As far as scheduling goes, I like to alternate nonfiction and  fiction to stay limber. Ghostwriting projects are usually on very tight deadline, so I work on that that exclusively until it’s done. The timing can be fortuitous. My summer job for the last two years was writing beach novels for Nicole “Snooki” Polizzi, literally, at the beach.

Amy: When it comes to fiction are you a plotter or do you just let your muse have her way with you? 

Valerie: Both. Depends on the book. That said, I think you have to have some idea where you want to go, even if you don’t know how you’ll get there.

Amy: How do you define women’s fiction?  Do you feel pigeonholed? And if so, does that bother you?

Valerie: Women’s fiction just means stories that women want to read. I place no value judgment on that. I love Christopher Moore. I’m a woman. That would make his stuff women’s fiction. Publishers have to categorize because booksellers need to put the product on a shelf, and marketers have to figure out a way to sell it. I’ve never felt pigeonholed, even when I wrote chick lit. Readers don’t care. Why should I? If I ever find myself placed in the category of Writers Who Suck, I’ll care.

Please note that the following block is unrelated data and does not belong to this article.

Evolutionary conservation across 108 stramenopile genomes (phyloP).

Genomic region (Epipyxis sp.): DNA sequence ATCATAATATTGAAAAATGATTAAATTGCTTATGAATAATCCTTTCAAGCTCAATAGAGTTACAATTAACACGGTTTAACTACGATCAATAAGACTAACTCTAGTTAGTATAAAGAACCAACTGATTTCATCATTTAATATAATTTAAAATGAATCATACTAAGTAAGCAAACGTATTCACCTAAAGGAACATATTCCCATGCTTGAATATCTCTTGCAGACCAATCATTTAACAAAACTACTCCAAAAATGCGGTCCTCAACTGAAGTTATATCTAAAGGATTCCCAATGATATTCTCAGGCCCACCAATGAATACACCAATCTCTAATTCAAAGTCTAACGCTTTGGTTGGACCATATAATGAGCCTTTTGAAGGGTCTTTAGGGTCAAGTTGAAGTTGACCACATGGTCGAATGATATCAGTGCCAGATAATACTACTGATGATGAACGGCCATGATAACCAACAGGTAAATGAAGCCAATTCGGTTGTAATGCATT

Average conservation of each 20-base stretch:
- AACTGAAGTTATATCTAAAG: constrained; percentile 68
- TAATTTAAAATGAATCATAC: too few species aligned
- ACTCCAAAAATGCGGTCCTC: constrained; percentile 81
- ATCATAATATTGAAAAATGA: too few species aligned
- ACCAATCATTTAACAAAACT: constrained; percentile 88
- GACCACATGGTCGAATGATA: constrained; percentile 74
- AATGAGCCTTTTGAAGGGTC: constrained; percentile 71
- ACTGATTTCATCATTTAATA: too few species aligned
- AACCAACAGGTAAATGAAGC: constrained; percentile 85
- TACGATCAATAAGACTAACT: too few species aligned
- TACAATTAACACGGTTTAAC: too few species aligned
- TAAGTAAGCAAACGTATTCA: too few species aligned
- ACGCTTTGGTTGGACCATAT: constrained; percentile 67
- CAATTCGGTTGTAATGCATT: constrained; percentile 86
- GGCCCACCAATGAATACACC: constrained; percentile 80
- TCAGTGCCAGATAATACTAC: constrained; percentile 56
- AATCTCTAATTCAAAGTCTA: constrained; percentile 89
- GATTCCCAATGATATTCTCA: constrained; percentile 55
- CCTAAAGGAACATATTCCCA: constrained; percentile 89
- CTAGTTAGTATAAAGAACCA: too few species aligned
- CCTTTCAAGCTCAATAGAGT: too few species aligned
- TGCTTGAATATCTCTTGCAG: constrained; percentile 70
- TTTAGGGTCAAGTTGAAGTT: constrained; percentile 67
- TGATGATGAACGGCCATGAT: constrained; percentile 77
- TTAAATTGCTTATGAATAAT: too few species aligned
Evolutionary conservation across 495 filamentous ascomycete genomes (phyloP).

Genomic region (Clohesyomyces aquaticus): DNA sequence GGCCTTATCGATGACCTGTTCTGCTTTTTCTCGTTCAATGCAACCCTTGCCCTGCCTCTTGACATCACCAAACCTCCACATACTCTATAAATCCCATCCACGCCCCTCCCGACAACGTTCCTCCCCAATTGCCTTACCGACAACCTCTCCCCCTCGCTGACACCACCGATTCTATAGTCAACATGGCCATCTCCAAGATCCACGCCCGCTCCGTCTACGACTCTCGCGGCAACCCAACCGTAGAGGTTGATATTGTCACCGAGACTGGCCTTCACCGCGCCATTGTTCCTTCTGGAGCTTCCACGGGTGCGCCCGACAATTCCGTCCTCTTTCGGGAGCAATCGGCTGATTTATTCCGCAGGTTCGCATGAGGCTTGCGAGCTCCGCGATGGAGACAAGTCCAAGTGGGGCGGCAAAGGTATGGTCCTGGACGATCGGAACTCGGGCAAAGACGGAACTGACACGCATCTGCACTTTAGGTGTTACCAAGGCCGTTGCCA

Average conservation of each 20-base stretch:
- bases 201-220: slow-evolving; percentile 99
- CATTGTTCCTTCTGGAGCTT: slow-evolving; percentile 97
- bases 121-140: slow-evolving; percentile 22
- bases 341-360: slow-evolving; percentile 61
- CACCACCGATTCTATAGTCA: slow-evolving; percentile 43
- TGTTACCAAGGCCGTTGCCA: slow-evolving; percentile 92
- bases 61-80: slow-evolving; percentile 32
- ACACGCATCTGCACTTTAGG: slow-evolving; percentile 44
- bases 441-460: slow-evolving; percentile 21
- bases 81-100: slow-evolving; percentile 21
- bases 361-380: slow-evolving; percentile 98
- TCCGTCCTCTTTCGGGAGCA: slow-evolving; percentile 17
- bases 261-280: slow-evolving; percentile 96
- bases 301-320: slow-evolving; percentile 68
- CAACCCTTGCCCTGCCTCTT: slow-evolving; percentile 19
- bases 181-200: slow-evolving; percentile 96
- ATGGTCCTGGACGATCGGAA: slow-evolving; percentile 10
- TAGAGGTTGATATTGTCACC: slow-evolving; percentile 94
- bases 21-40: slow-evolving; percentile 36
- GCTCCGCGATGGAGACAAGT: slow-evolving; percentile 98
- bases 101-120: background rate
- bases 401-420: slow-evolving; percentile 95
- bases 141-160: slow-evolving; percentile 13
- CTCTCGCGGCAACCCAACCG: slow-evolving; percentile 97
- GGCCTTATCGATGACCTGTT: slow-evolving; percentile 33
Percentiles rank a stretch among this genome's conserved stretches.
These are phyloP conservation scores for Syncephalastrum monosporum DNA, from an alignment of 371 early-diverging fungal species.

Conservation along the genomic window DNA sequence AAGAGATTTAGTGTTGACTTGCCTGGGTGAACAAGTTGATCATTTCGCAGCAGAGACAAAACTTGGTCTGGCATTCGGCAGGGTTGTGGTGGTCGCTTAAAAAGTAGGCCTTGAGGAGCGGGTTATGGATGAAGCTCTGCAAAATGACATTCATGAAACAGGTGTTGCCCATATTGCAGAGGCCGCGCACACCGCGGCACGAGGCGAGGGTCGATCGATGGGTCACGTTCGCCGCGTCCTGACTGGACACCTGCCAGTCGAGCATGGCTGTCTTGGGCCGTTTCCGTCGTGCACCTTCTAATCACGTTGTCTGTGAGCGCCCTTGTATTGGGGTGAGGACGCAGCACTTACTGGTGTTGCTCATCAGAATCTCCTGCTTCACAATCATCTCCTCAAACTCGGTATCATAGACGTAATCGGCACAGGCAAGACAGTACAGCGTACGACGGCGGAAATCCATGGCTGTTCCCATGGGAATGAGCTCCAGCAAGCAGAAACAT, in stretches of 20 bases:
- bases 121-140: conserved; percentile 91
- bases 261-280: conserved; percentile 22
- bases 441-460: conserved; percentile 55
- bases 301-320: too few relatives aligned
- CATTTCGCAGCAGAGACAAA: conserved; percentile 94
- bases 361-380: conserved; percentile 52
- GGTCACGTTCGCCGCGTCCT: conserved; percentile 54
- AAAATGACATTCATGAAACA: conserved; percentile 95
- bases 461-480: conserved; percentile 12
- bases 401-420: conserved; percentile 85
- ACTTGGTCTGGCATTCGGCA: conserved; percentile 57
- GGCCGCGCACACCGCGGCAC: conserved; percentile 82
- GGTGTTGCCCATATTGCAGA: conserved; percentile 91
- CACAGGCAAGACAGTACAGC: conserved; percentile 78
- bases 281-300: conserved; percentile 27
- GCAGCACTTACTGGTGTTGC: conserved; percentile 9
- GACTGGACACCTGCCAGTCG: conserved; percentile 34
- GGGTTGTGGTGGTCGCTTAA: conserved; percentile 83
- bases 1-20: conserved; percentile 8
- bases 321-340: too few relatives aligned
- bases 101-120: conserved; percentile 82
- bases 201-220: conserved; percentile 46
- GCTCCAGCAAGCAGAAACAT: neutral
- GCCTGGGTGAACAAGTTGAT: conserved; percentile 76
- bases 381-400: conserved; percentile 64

Amy: What is your best advice for aspiring authors of women’s fiction? 

Valerie: Get a cat. Don’t smoke. Invest in a quality trench coat. Call your mother. Have your taxes prepared by a professional. And be nice to people, unless they don’t deserve it. In that case, feel free to be a raging bitch.

VALERIE FRANKEL received critical acclaim for her bestselling memoir, Thin is the New Happy. She was Joan River’s co-writer on Men Are Stupid…and They Like Big Boobs and she collaborated with Nicole “Snookie” Polizzi on the New York Times bestselling novel A Shore Thing. Val is the author of fifteen novels, including The Accidental Virgin, and is a journalist much in demand. Her writing has appeared in O Magazine, Allure, Self, and The New York Times, among other publications. Her Q&A Love column in Mademoiselle was a popular favorite for many readers. She lives in Brooklyn Heights with her two daughters and husband, opera singer Stephen Quint.

You can visit Valerie’s website here.